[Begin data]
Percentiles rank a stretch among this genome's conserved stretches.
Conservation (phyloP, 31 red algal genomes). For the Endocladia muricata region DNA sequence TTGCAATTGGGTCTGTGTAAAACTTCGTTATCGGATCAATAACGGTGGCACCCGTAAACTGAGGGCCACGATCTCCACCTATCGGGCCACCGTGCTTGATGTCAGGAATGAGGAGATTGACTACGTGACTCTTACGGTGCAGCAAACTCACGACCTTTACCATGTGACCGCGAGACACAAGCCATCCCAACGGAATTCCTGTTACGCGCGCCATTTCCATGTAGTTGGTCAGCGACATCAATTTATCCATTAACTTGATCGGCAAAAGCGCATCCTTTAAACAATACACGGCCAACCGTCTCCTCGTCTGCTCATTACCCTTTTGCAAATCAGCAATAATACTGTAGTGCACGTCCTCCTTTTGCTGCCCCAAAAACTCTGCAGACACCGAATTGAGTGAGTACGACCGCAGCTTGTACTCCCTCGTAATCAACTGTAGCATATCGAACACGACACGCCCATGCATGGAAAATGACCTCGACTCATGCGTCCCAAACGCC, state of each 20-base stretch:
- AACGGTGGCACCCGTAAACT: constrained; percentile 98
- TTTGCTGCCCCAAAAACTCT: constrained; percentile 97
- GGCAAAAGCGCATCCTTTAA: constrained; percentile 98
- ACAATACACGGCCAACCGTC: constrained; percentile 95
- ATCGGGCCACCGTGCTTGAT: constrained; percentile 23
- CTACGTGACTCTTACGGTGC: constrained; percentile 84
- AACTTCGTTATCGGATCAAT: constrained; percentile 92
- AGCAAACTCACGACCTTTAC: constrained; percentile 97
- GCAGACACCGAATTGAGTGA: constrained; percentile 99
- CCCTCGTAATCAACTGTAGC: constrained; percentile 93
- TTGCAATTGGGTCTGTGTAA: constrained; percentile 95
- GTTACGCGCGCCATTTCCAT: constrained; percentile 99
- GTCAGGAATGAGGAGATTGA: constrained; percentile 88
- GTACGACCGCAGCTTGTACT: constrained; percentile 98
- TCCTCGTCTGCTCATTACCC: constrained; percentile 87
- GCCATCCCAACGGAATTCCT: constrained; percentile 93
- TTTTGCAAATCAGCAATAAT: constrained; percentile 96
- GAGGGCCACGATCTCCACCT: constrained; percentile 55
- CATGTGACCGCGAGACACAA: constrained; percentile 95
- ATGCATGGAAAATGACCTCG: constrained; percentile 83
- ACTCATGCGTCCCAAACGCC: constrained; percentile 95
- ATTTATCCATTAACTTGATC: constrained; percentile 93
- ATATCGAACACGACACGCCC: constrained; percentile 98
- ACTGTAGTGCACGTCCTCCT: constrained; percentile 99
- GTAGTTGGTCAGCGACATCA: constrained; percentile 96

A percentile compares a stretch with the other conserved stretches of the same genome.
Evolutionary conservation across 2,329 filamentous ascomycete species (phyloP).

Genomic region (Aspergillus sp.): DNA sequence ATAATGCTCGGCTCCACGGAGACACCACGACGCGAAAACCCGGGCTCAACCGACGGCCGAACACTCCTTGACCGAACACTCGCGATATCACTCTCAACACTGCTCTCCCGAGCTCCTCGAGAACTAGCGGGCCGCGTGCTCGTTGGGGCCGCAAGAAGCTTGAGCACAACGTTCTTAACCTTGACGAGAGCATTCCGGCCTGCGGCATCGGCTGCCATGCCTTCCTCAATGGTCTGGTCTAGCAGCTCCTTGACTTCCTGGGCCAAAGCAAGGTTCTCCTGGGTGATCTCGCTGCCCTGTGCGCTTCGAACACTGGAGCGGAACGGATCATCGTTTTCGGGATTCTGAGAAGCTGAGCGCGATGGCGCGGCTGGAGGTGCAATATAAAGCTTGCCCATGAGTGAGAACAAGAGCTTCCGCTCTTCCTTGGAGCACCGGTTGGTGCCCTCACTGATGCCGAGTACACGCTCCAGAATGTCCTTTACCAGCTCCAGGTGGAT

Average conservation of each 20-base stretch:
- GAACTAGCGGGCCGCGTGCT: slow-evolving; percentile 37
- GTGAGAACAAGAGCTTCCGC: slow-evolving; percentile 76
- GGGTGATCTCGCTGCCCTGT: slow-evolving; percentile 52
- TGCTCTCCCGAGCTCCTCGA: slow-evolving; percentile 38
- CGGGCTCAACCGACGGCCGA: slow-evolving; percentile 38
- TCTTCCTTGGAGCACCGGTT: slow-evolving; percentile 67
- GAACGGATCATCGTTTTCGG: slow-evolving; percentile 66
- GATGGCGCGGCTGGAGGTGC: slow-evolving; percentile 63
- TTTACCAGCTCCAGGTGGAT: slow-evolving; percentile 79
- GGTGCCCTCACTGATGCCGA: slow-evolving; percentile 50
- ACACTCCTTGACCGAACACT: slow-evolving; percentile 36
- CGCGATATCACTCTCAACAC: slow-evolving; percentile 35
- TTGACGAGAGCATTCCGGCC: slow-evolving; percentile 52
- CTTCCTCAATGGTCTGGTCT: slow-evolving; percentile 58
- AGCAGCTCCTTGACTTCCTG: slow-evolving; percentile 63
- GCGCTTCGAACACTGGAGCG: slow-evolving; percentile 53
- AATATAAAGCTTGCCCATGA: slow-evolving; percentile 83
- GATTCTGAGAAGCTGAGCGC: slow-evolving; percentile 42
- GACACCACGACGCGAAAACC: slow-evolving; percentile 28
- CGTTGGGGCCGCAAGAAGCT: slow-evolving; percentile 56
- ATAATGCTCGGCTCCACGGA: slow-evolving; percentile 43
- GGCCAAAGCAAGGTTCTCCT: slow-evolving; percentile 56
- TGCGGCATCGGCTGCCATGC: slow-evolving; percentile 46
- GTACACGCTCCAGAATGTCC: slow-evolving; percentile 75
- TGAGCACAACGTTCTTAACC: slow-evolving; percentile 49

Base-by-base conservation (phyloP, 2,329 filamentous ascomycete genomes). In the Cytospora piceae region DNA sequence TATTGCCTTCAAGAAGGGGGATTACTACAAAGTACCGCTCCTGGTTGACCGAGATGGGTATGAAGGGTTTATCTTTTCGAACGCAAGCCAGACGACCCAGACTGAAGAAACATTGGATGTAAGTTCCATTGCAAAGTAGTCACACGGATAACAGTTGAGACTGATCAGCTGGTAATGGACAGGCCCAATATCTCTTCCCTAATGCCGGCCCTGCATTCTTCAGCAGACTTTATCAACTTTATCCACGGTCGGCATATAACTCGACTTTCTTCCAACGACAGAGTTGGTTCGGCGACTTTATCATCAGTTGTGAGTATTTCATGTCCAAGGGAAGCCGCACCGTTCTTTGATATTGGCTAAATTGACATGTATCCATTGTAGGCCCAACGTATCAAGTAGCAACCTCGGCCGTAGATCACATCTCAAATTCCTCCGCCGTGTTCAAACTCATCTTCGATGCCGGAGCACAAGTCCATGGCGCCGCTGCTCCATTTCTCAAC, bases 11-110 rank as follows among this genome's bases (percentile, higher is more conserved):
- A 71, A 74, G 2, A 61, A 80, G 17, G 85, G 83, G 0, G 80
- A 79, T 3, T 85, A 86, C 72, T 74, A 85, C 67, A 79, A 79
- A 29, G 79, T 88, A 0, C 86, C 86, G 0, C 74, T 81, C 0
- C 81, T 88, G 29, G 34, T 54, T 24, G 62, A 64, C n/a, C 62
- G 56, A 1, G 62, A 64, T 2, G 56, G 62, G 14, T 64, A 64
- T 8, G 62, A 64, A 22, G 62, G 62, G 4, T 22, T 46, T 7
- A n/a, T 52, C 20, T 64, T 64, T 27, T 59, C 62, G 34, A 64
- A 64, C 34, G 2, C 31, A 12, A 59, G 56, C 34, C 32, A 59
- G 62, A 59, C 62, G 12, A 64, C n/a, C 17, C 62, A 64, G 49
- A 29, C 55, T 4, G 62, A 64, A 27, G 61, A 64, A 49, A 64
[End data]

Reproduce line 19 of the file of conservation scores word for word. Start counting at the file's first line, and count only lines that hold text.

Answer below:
- TTTTGCAAATCAGCAATAAT: constrained; percentile 96